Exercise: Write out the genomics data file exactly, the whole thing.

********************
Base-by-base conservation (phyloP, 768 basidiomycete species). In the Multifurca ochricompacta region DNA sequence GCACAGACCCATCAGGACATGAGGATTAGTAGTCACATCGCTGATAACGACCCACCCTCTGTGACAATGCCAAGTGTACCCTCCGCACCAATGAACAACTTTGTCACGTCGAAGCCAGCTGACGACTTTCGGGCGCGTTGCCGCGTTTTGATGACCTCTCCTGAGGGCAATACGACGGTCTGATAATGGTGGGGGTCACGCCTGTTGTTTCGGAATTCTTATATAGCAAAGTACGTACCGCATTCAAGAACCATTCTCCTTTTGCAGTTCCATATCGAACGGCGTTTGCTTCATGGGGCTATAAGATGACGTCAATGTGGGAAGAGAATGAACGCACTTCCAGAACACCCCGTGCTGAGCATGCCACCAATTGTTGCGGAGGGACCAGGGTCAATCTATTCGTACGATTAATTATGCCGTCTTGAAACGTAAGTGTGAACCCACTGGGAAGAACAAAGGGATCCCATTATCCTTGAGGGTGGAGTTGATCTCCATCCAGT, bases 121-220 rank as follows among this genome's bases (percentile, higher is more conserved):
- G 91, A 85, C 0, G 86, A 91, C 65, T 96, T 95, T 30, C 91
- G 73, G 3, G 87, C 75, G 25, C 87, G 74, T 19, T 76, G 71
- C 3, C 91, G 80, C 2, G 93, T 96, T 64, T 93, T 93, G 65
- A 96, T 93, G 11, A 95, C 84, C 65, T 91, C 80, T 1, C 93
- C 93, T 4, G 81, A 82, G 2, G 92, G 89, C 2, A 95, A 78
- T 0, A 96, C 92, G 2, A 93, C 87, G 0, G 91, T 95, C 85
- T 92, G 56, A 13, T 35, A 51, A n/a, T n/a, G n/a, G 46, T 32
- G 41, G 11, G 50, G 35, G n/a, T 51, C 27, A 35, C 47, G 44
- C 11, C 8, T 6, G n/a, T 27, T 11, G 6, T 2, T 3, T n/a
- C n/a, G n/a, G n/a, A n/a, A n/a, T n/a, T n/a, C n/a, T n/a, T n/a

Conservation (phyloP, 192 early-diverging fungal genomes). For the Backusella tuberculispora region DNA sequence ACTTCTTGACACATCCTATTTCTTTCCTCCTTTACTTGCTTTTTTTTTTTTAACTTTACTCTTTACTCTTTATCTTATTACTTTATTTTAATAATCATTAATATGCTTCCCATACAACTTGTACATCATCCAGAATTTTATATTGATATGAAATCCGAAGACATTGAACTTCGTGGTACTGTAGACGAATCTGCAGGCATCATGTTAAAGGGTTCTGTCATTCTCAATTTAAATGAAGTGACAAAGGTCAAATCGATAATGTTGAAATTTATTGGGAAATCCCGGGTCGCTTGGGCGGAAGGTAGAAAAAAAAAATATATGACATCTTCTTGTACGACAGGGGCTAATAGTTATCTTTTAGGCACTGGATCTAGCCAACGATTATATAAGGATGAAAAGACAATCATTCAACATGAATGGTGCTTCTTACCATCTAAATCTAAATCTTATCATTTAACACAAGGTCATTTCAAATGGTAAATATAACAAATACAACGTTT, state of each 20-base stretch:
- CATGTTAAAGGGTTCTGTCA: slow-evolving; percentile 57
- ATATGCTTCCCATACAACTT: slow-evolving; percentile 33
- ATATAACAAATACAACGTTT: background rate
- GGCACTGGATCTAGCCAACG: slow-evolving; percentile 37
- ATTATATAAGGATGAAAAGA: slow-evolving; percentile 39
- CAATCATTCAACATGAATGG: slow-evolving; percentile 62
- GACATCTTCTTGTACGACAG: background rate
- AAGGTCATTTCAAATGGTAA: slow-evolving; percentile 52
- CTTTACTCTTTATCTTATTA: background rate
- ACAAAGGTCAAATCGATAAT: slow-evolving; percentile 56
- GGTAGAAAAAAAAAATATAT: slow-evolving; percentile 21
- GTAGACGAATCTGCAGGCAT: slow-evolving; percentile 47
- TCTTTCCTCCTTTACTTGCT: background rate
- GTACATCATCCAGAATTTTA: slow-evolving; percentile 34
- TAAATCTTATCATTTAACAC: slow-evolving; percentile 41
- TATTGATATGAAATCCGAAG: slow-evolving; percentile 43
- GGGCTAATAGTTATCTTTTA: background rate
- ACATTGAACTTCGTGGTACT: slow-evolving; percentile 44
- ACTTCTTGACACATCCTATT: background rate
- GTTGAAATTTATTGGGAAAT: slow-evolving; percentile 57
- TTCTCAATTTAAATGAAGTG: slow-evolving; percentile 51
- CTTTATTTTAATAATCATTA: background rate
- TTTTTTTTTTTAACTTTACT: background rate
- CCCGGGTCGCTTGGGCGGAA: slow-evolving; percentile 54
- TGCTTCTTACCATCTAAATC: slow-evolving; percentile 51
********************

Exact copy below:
Base-by-base conservation (phyloP, 768 basidiomycete species). In the Multifurca ochricompacta region DNA sequence GCACAGACCCATCAGGACATGAGGATTAGTAGTCACATCGCTGATAACGACCCACCCTCTGTGACAATGCCAAGTGTACCCTCCGCACCAATGAACAACTTTGTCACGTCGAAGCCAGCTGACGACTTTCGGGCGCGTTGCCGCGTTTTGATGACCTCTCCTGAGGGCAATACGACGGTCTGATAATGGTGGGGGTCACGCCTGTTGTTTCGGAATTCTTATATAGCAAAGTACGTACCGCATTCAAGAACCATTCTCCTTTTGCAGTTCCATATCGAACGGCGTTTGCTTCATGGGGCTATAAGATGACGTCAATGTGGGAAGAGAATGAACGCACTTCCAGAACACCCCGTGCTGAGCATGCCACCAATTGTTGCGGAGGGACCAGGGTCAATCTATTCGTACGATTAATTATGCCGTCTTGAAACGTAAGTGTGAACCCACTGGGAAGAACAAAGGGATCCCATTATCCTTGAGGGTGGAGTTGATCTCCATCCAGT, bases 121-220 rank as follows among this genome's bases (percentile, higher is more conserved):
- G 91, A 85, C 0, G 86, A 91, C 65, T 96, T 95, T 30, C 91
- G 73, G 3, G 87, C 75, G 25, C 87, G 74, T 19, T 76, G 71
- C 3, C 91, G 80, C 2, G 93, T 96, T 64, T 93, T 93, G 65
- A 96, T 93, G 11, A 95, C 84, C 65, T 91, C 80, T 1, C 93
- C 93, T 4, G 81, A 82, G 2, G 92, G 89, C 2, A 95, A 78
- T 0, A 96, C 92, G 2, A 93, C 87, G 0, G 91, T 95, C 85
- T 92, G 56, A 13, T 35, A 51, A n/a, T n/a, G n/a, G 46, T 32
- G 41, G 11, G 50, G 35, G n/a, T 51, C 27, A 35, C 47, G 44
- C 11, C 8, T 6, G n/a, T 27, T 11, G 6, T 2, T 3, T n/a
- C n/a, G n/a, G n/a, A n/a, A n/a, T n/a, T n/a, C n/a, T n/a, T n/a

Conservation (phyloP, 192 early-diverging fungal genomes). For the Backusella tuberculispora region DNA sequence ACTTCTTGACACATCCTATTTCTTTCCTCCTTTACTTGCTTTTTTTTTTTTAACTTTACTCTTTACTCTTTATCTTATTACTTTATTTTAATAATCATTAATATGCTTCCCATACAACTTGTACATCATCCAGAATTTTATATTGATATGAAATCCGAAGACATTGAACTTCGTGGTACTGTAGACGAATCTGCAGGCATCATGTTAAAGGGTTCTGTCATTCTCAATTTAAATGAAGTGACAAAGGTCAAATCGATAATGTTGAAATTTATTGGGAAATCCCGGGTCGCTTGGGCGGAAGGTAGAAAAAAAAAATATATGACATCTTCTTGTACGACAGGGGCTAATAGTTATCTTTTAGGCACTGGATCTAGCCAACGATTATATAAGGATGAAAAGACAATCATTCAACATGAATGGTGCTTCTTACCATCTAAATCTAAATCTTATCATTTAACACAAGGTCATTTCAAATGGTAAATATAACAAATACAACGTTT, state of each 20-base stretch:
- CATGTTAAAGGGTTCTGTCA: slow-evolving; percentile 57
- ATATGCTTCCCATACAACTT: slow-evolving; percentile 33
- ATATAACAAATACAACGTTT: background rate
- GGCACTGGATCTAGCCAACG: slow-evolving; percentile 37
- ATTATATAAGGATGAAAAGA: slow-evolving; percentile 39
- CAATCATTCAACATGAATGG: slow-evolving; percentile 62
- GACATCTTCTTGTACGACAG: background rate
- AAGGTCATTTCAAATGGTAA: slow-evolving; percentile 52
- CTTTACTCTTTATCTTATTA: background rate
- ACAAAGGTCAAATCGATAAT: slow-evolving; percentile 56
- GGTAGAAAAAAAAAATATAT: slow-evolving; percentile 21
- GTAGACGAATCTGCAGGCAT: slow-evolving; percentile 47
- TCTTTCCTCCTTTACTTGCT: background rate
- GTACATCATCCAGAATTTTA: slow-evolving; percentile 34
- TAAATCTTATCATTTAACAC: slow-evolving; percentile 41
- TATTGATATGAAATCCGAAG: slow-evolving; percentile 43
- GGGCTAATAGTTATCTTTTA: background rate
- ACATTGAACTTCGTGGTACT: slow-evolving; percentile 44
- ACTTCTTGACACATCCTATT: background rate
- GTTGAAATTTATTGGGAAAT: slow-evolving; percentile 57
- TTCTCAATTTAAATGAAGTG: slow-evolving; percentile 51
- CTTTATTTTAATAATCATTA: background rate
- TTTTTTTTTTTAACTTTACT: background rate
- CCCGGGTCGCTTGGGCGGAA: slow-evolving; percentile 54
- TGCTTCTTACCATCTAAATC: slow-evolving; percentile 51